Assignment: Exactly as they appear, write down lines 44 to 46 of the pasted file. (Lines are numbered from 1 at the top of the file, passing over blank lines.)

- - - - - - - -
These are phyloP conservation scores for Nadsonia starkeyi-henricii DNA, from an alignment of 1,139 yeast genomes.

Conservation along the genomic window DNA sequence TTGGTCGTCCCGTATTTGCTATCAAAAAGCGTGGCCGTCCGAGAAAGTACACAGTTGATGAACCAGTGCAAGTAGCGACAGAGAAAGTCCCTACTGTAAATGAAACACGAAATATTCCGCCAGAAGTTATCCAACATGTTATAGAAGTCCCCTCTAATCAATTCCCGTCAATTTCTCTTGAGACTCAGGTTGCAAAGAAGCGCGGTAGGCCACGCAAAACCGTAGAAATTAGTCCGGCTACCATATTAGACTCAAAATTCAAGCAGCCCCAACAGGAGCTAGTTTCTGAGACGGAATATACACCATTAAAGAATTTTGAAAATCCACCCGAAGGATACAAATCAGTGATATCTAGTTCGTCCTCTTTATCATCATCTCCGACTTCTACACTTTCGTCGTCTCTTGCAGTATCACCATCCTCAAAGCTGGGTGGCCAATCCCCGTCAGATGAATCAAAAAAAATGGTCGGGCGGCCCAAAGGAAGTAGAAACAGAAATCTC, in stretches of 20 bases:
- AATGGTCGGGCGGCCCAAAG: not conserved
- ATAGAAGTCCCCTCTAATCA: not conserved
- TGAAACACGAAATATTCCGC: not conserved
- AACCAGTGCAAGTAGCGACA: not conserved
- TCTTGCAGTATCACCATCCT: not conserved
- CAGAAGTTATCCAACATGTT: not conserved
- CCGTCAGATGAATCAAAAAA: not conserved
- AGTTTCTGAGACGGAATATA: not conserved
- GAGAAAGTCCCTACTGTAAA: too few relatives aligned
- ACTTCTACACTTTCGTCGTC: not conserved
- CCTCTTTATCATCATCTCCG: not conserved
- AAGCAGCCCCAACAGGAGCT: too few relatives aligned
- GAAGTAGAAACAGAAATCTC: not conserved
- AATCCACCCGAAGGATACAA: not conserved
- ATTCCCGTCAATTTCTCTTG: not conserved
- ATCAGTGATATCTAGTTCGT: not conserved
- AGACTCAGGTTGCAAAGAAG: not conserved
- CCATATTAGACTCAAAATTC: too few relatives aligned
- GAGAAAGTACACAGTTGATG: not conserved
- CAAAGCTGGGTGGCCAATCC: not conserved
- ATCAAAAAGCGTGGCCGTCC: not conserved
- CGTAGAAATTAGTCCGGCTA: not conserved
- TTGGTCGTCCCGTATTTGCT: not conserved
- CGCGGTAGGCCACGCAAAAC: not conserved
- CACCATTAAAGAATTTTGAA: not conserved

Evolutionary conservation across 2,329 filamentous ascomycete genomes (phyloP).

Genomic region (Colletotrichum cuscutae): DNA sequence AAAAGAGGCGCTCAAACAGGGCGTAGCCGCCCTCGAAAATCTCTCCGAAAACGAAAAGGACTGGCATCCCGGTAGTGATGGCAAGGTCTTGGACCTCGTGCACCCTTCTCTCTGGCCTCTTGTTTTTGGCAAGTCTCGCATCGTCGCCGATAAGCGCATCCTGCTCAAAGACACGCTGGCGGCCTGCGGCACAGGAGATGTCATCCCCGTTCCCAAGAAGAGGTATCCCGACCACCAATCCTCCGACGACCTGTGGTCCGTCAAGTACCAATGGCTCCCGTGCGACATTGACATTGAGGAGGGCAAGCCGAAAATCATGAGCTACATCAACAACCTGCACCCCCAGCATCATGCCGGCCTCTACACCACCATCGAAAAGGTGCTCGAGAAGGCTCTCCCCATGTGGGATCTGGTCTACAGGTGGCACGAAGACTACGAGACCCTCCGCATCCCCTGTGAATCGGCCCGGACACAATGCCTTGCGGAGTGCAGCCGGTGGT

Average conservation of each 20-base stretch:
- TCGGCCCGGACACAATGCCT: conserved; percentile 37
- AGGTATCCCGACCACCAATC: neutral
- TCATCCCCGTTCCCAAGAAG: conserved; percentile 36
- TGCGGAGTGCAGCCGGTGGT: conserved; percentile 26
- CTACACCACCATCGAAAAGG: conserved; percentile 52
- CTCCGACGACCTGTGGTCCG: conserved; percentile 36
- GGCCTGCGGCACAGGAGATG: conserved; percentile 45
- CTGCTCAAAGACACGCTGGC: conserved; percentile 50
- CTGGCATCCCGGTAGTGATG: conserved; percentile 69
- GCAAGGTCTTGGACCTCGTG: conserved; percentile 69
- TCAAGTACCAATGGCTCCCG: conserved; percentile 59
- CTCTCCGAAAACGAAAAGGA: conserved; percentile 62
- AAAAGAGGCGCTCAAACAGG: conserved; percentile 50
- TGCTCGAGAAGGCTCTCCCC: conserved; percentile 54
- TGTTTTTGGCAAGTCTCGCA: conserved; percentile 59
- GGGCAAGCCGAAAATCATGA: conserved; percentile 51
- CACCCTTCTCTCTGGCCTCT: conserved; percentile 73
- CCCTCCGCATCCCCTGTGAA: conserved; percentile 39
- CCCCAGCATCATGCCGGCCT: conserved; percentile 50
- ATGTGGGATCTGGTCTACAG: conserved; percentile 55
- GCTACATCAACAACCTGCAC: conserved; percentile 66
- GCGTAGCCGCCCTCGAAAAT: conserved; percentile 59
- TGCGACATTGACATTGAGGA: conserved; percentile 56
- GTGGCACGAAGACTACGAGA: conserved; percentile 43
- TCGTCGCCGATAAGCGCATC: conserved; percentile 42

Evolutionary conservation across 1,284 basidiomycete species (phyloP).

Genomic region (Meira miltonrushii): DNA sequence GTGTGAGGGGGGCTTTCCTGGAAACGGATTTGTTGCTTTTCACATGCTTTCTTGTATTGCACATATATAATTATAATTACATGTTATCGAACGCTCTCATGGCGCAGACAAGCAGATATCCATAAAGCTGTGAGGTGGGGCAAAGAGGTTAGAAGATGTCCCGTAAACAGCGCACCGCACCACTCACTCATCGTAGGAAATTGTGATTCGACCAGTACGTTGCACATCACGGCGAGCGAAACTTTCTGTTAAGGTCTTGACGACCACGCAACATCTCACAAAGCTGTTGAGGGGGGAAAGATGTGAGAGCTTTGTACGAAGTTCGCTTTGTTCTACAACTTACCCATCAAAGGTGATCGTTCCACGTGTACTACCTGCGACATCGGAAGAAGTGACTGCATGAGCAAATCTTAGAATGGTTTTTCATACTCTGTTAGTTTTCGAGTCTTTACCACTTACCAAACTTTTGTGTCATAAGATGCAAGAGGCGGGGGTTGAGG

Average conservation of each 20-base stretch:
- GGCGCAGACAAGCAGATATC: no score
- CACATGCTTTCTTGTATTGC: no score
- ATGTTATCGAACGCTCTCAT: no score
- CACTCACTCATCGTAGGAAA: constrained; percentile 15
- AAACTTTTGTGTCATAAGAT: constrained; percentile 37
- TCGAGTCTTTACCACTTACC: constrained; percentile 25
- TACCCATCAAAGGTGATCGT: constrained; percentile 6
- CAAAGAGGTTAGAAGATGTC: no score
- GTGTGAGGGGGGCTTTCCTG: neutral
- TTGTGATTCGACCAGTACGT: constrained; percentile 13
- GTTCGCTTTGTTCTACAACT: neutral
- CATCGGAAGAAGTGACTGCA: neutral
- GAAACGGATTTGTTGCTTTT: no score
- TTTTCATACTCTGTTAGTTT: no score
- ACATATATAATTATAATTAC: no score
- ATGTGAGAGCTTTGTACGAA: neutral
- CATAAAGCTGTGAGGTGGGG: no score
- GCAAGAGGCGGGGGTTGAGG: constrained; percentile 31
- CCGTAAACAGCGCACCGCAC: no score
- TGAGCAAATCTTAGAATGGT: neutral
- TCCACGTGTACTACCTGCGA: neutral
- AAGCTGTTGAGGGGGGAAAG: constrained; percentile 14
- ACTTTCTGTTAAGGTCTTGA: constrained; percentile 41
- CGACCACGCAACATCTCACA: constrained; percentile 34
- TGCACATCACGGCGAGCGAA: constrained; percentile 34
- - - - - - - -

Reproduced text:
- TGCTCGAGAAGGCTCTCCCC: conserved; percentile 54
- TGTTTTTGGCAAGTCTCGCA: conserved; percentile 59
- GGGCAAGCCGAAAATCATGA: conserved; percentile 51